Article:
That tactic seemed to work out for the San Jose Sharks in 2010. They signed Chicago Blackhawks defenseman Niklas Hjalmarsson to a four-year, $14 million contract. The Blackhawks matched, but that made a bad cap situation worse and they were ultimately unable to fit goaltender Antti Niemi under the ceiling as well. The Sharks then scooped up the Stanley Cup-winning netminder.

Alternatively, teams could snatch up lower profile, but still noteworthy young players on cap vulnerable teams, such as Detroit’s Gustav Nyquist, Chicago’s Marcus Kruger, and Vancouver’s Chris Tanev.

Those deals would have the added benefit of being more appealing to the offering team from a draft pick compensation perspective. The cap hit of the new contract needs to exceed roughly $3.36 million for the original team to get more than a third rounder as compensation.

In the end, the next offer sheet might not be a blockbuster, but it could result in an up-and-coming complimentary player changing teams.

The Panthers are healthy scratching Bolland, and he is their highest-paid forward, but they insist they’re not sending a message

Dave Bolland, Derek Nansen
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It feels like there’s a story brewing in Florida, where Dave Bolland — the team’s most-expensive forward, at $5.5 million a season — has been a healthy scratch for three consecutive games.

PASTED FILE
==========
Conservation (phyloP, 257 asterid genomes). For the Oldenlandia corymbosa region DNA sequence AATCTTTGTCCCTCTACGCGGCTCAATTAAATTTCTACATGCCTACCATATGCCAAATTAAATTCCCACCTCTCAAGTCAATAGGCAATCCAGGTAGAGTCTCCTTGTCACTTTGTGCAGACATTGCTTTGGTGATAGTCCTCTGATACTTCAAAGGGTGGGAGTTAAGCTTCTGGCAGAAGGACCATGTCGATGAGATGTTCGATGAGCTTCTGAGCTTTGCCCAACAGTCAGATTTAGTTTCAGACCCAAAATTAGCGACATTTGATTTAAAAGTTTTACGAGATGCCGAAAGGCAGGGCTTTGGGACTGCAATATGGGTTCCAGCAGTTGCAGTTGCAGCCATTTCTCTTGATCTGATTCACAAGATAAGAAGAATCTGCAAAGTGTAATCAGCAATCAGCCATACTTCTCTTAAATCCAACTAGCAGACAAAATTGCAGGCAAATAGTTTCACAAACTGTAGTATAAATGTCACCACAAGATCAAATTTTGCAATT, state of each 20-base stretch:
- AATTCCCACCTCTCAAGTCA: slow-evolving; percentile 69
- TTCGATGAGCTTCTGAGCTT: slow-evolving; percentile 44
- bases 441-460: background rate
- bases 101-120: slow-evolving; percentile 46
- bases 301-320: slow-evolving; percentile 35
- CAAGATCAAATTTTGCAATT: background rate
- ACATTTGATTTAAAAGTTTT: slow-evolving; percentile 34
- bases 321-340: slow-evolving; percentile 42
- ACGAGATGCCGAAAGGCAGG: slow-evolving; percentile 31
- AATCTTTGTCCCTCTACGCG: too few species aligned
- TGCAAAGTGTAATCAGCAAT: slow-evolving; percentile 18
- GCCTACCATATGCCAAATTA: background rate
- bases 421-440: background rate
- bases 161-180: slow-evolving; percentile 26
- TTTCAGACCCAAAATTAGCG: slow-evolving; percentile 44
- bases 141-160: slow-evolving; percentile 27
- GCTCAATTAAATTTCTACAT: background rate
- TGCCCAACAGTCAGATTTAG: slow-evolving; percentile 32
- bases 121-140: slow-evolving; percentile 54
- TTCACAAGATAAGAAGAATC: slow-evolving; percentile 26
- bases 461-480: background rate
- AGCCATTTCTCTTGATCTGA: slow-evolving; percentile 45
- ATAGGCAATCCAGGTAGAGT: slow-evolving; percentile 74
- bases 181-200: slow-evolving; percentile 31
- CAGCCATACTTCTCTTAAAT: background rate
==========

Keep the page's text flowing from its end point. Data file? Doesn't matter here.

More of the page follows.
But according to head coach Gerard Gallant, there’s nothing to see here. Move along.

“There’s nothing to talk about,” Gallant said, per the Miami Herald. “He sat out, our team is playing well. There’s nothing more than that. We have to sit two guys and I like the way we’re playing. The next game is a different game. We may change something up, who knows.”

Bolland had just one goal and five points in 18 games prior to getting parked in the press box. Well, technically he got dropped to the fourth line before hitting the press box, but you get the idea. He’s not exactly in Gallant’s good graces.

Not helping Bolland’s case is the fact that, as Gallant pointed out, the club is playing pretty well without him. The Panthers have rebounded from a rough start to November by winning back-to-back games against the Islanders and Red Wings, which set them up nicely for the remainder of this current five-game road swing.